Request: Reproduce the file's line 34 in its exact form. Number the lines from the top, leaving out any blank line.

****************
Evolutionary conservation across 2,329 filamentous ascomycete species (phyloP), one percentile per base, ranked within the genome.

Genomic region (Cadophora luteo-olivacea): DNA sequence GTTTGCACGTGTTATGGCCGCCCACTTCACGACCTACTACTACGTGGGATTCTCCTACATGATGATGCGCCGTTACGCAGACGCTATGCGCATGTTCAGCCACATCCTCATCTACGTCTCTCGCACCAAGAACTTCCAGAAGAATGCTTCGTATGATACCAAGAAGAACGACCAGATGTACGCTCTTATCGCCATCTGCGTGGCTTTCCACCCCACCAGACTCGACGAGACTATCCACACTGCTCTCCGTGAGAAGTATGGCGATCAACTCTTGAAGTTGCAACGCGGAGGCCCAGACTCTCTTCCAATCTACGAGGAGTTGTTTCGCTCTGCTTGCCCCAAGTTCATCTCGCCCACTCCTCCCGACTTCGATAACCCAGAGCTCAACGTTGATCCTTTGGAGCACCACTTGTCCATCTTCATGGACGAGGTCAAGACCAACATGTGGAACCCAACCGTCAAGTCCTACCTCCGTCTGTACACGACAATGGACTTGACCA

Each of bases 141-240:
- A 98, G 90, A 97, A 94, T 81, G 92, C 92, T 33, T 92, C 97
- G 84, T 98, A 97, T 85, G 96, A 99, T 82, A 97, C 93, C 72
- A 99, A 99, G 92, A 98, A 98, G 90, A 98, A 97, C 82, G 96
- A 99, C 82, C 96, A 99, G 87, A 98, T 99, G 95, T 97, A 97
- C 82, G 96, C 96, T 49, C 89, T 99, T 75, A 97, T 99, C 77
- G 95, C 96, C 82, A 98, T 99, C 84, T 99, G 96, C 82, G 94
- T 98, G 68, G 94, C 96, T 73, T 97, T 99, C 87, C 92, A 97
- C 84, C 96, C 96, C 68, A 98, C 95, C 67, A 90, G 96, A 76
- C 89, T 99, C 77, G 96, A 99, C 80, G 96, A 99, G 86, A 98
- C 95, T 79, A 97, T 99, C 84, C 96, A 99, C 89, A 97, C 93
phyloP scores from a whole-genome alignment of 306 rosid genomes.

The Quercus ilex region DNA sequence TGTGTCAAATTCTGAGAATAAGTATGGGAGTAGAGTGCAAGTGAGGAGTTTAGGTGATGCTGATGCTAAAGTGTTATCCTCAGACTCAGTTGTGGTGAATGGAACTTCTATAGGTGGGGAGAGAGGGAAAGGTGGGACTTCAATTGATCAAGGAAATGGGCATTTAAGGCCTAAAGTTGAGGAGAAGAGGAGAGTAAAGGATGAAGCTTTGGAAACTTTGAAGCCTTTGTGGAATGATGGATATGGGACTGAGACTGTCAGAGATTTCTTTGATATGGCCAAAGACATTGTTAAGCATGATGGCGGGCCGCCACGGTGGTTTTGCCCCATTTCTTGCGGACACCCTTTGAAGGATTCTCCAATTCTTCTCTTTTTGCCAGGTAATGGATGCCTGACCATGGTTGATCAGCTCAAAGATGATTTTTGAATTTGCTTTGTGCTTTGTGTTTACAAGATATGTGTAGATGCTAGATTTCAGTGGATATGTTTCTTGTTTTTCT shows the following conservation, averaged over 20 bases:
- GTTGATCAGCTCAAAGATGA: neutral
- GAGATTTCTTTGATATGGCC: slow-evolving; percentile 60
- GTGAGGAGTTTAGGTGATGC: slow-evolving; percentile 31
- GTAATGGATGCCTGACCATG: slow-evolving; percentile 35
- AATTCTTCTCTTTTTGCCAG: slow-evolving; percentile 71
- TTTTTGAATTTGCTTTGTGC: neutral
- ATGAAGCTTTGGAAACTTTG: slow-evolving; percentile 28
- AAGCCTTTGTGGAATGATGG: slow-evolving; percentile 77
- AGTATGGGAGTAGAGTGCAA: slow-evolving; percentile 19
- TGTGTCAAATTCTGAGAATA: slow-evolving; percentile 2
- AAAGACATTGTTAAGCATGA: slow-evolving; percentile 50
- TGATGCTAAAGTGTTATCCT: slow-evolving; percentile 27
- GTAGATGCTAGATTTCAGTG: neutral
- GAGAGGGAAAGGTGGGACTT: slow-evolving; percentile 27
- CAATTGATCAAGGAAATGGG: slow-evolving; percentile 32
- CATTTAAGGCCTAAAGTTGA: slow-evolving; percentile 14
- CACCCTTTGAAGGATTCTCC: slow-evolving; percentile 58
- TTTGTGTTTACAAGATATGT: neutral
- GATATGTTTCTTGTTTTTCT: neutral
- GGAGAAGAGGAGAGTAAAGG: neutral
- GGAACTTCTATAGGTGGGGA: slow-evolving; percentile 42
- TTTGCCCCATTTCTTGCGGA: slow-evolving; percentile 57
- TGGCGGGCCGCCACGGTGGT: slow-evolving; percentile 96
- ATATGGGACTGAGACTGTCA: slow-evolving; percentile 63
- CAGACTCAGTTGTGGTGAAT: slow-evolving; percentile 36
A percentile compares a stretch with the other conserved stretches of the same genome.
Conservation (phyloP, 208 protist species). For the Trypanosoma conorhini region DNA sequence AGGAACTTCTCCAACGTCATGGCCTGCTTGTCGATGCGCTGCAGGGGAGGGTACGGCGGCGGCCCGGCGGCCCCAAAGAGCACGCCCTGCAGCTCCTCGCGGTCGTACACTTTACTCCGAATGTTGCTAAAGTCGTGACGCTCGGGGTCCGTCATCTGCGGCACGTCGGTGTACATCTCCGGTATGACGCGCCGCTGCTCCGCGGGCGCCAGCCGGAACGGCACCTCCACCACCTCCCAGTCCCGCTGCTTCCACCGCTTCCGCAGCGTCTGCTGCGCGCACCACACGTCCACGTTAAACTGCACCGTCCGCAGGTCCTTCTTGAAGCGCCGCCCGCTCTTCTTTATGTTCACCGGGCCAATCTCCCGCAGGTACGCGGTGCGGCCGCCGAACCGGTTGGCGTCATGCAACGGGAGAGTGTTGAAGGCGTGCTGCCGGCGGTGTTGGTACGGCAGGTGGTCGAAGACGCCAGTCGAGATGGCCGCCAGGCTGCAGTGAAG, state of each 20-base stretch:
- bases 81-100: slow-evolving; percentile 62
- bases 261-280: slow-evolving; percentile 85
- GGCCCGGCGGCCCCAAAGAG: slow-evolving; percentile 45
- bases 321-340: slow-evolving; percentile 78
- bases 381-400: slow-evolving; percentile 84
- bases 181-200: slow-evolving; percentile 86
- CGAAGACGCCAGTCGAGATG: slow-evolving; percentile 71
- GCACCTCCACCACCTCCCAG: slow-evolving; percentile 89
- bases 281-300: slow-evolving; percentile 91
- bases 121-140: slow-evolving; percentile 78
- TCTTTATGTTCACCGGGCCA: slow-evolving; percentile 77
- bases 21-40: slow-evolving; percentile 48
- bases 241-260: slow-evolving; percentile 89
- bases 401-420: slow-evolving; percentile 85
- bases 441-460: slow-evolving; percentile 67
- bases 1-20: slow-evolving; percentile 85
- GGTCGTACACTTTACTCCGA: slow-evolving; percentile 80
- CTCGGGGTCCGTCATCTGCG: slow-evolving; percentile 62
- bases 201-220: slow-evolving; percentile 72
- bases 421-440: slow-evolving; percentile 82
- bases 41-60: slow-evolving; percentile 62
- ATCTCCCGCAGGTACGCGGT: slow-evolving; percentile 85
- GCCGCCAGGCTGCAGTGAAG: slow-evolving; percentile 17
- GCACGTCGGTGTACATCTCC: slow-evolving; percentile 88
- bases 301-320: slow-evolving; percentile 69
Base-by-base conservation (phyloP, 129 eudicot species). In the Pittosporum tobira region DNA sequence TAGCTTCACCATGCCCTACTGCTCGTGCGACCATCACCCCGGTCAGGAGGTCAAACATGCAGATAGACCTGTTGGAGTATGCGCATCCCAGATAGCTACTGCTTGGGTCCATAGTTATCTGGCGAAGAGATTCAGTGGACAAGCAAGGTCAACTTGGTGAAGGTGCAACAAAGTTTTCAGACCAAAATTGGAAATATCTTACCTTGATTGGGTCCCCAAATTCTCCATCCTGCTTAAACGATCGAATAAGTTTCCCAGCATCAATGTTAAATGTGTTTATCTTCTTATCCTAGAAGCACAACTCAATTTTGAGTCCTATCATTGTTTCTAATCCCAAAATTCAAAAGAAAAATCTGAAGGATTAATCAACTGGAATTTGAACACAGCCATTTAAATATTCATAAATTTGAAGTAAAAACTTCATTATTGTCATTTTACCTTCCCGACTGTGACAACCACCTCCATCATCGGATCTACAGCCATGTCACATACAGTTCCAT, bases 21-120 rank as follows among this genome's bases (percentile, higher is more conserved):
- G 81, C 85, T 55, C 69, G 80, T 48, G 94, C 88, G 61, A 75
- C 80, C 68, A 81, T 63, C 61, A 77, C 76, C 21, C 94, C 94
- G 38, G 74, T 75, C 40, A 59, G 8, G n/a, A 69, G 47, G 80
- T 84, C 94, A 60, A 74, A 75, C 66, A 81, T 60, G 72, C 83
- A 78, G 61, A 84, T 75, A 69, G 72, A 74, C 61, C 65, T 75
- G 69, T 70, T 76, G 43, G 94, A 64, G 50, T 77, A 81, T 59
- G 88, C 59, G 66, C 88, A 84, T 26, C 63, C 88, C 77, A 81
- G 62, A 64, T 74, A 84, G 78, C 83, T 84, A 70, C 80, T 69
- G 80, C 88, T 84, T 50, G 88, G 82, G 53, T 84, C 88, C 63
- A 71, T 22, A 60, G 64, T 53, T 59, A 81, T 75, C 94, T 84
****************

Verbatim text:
- GATATGTTTCTTGTTTTTCT: neutral